The boundaries of search marketing have, of course, been blurring for several years (maybe more), taking search marketers outside the realm of query-based targeting. Google AdSense and other forms of contextual advertising, for example, fall within the search marketers' domain. But they are not "search." Rather, the skills necessary to manage a successful contextual campaign -- facility with auction-based pricing, comfort managing thousands of placements, mastery of self-service ad platforms --made search marketers uniquely qualified to take ownership of this opportunity. So in exploring the role of search marketers over the next decade, the obvious question is this: What other marketing opportunities exist that are uniquely suited to the skills search marketers possess?
Perhaps the most obvious opportunity that deserves consideration is the auction-based media marketplace. While still small, the market for auction-based media is rapidly growing and may someday supplant ad networks as the dominant form of buying and selling remnant ad inventory. Auction-based media bears close resemblance the search marketing landscape in two key areas. One, inventory is priced via an auction-based model. And two, campaigns are largely self-service -- facility with hands-on campaign management is a requirement. Both of these factors make auction-based media a ripe opportunity for search marketers to explore.
Another emerging opportunity of interest to search marketers is the advent of "long tail" Web site targeting. Until recently, it was impractical for advertisers to establish specific relationships with small, niche Web sites. While highly targeted, these sites were too small to justify the cost of management involved in working with them. Advertisers could gain coverage on these sites through ad networks, but not explicitly, meaning the majority of their ad network budget would be spent outside of these niche sites.
But this is changing as ad networks increase transparency. Google, most notably, allows advertisers to target specific sites across the Google publisher network through Google Site Targeting. Advertisers can identify high performing, long-tail sites through use of Google's vast content targeting network, and then establish explicit relationships with these sites through Site Targeting. And Google's ad platform makes hands-on management and monitoring relatively painless.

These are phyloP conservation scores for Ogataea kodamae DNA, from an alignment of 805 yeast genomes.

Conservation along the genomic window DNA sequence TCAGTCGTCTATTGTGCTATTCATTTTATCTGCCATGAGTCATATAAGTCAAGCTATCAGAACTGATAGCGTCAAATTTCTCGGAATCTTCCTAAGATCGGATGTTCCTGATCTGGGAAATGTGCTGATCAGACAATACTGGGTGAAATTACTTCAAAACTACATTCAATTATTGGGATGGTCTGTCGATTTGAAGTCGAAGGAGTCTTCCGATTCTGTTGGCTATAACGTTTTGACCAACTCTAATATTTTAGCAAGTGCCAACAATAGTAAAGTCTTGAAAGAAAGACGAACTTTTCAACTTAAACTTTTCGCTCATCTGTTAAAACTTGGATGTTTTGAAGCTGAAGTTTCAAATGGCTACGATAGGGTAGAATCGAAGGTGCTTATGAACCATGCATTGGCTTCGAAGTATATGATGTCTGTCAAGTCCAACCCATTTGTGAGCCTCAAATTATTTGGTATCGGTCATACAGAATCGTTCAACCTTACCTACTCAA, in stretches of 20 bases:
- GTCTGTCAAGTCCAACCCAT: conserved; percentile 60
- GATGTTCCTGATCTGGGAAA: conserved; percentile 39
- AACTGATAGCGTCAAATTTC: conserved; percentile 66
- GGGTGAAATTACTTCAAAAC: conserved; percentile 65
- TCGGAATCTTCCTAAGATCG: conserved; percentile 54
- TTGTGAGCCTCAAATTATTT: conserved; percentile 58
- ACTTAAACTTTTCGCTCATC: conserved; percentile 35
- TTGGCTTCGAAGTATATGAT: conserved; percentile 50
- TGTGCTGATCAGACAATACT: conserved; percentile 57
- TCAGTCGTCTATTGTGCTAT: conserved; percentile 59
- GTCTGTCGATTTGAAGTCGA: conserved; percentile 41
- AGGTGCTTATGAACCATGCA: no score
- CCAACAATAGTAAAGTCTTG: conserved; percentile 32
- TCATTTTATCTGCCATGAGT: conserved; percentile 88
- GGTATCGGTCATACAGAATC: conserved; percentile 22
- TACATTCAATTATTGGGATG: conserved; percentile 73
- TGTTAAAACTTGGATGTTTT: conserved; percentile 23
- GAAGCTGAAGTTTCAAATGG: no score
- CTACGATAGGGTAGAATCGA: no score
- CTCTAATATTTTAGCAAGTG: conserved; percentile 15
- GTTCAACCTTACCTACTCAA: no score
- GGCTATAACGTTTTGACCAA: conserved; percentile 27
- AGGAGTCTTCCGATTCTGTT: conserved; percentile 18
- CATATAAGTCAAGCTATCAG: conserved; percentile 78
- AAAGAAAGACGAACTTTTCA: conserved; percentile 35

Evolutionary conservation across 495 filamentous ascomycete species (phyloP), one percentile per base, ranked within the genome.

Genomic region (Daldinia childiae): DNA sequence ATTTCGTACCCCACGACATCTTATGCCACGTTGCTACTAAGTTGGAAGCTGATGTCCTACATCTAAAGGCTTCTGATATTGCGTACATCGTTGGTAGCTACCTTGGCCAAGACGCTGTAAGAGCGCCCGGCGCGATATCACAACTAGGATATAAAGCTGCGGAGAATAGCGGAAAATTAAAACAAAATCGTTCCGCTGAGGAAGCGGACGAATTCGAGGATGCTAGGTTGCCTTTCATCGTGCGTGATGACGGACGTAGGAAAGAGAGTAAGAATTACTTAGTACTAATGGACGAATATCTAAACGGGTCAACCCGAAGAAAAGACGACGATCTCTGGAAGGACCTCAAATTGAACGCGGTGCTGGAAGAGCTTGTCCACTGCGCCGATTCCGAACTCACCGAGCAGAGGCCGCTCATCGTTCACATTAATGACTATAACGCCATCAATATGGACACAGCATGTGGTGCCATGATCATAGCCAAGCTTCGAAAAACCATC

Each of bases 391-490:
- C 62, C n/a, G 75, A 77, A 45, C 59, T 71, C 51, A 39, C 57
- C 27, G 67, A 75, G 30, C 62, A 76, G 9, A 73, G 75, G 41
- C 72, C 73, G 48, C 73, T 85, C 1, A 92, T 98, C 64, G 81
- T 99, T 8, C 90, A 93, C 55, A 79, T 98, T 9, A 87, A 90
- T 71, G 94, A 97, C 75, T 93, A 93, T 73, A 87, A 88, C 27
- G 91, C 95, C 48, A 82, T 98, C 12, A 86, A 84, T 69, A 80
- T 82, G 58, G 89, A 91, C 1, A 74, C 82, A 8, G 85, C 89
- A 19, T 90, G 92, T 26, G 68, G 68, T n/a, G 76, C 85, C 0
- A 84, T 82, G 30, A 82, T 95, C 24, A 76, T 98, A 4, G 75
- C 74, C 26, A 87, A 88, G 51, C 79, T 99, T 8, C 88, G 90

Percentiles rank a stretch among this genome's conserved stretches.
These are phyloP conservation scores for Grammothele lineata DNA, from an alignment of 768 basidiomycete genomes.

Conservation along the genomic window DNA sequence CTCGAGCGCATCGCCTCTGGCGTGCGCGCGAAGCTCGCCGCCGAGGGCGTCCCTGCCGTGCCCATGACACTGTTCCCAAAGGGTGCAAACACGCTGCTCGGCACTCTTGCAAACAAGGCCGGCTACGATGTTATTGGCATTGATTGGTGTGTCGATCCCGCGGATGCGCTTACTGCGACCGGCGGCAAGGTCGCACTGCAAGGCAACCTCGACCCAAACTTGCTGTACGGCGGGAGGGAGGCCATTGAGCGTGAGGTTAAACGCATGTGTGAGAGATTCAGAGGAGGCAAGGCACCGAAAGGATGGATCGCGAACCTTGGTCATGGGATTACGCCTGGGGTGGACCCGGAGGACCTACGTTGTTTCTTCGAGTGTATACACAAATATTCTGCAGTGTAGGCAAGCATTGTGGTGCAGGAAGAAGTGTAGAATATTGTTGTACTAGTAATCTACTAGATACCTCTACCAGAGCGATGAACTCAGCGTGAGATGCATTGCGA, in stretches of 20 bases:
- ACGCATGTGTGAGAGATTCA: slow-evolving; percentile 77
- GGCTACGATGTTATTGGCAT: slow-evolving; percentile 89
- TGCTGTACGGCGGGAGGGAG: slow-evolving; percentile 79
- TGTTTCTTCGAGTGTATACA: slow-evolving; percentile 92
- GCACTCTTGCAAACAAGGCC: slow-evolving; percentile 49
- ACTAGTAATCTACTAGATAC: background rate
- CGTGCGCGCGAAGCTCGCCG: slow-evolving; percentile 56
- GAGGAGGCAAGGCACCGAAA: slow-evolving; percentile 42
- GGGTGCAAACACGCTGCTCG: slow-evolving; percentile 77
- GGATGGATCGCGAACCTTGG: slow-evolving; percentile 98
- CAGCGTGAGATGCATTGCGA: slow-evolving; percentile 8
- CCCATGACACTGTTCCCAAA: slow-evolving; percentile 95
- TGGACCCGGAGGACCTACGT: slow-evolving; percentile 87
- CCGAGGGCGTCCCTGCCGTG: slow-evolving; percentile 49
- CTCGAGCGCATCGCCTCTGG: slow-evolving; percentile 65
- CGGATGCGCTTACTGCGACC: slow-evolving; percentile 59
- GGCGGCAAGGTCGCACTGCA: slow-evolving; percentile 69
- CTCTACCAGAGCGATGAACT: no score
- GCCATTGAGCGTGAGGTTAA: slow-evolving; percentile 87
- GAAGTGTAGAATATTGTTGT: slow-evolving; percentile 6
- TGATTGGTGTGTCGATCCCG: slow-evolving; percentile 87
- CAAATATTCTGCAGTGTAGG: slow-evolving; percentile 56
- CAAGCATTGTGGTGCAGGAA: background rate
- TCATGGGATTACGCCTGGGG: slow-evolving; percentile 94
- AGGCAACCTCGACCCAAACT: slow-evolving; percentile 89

Other ad networks will undoubtedly promote similar models combining transparency, flexibility, and ease of management. This will pave the way for scalable, long-tail Web site targeting in which advertisers can explicitly target hundreds or even thousands of highly relevant, niche sites.
Evaluating thousands of niche sites could be challenging for traditional marketers. But search marketers, conditioned to evaluate thousands (sometimes millions) of keywords, should embrace the opportunity. The self-service management aspect of long-tail site targeting, too, aligns directly with search marketers' skill sets. Search marketers will surely play an active role as chances to do this form of targeting increase.
The last development is both the most distant, and the most compelling: long-form on-demand advertising. It is also the only form of marketing that applies search marketing concepts to the television format. Long-form on-demand ads are in their infancy, and today exist in various forms such as "showcase" channels on cable and satellite television. Not to be confused with the 15 or 30 second ads that precede some on-demand programming, long form on demand ads rich with content, combine the functionality of the Web with the visual impact of television.
These ads are of interest to search marketer for two reasons. First, they are on-demand. Outside of search, there are few channels where customers are inclined to actively request marketing information, but with on-demand long format ads they are doing just that. And second, they will be searchable. Today the volume of information available in long-format on-demand is limited. But as real estate, automotive, financial service, entertainment and other advertisers embrace this channel, one can foresee a future in which the available information is too vast to be navigated -- it must be searched. It's too early to say what role the search marketer will play in this new and exciting channel, but it's certain that a role exists.
I've explored the basic question, "what's next in search engine marketing?" through a focus on areas outside of search that make search campaigns more effective, and a look into future developments that will expand the search marketer's role. And while the topics explored may be compelling, they are not comprehensive. I'd love to hear what readers have to say on the topic:
What's next in search engine marketing? Post your thoughts on the Search Insider Blog.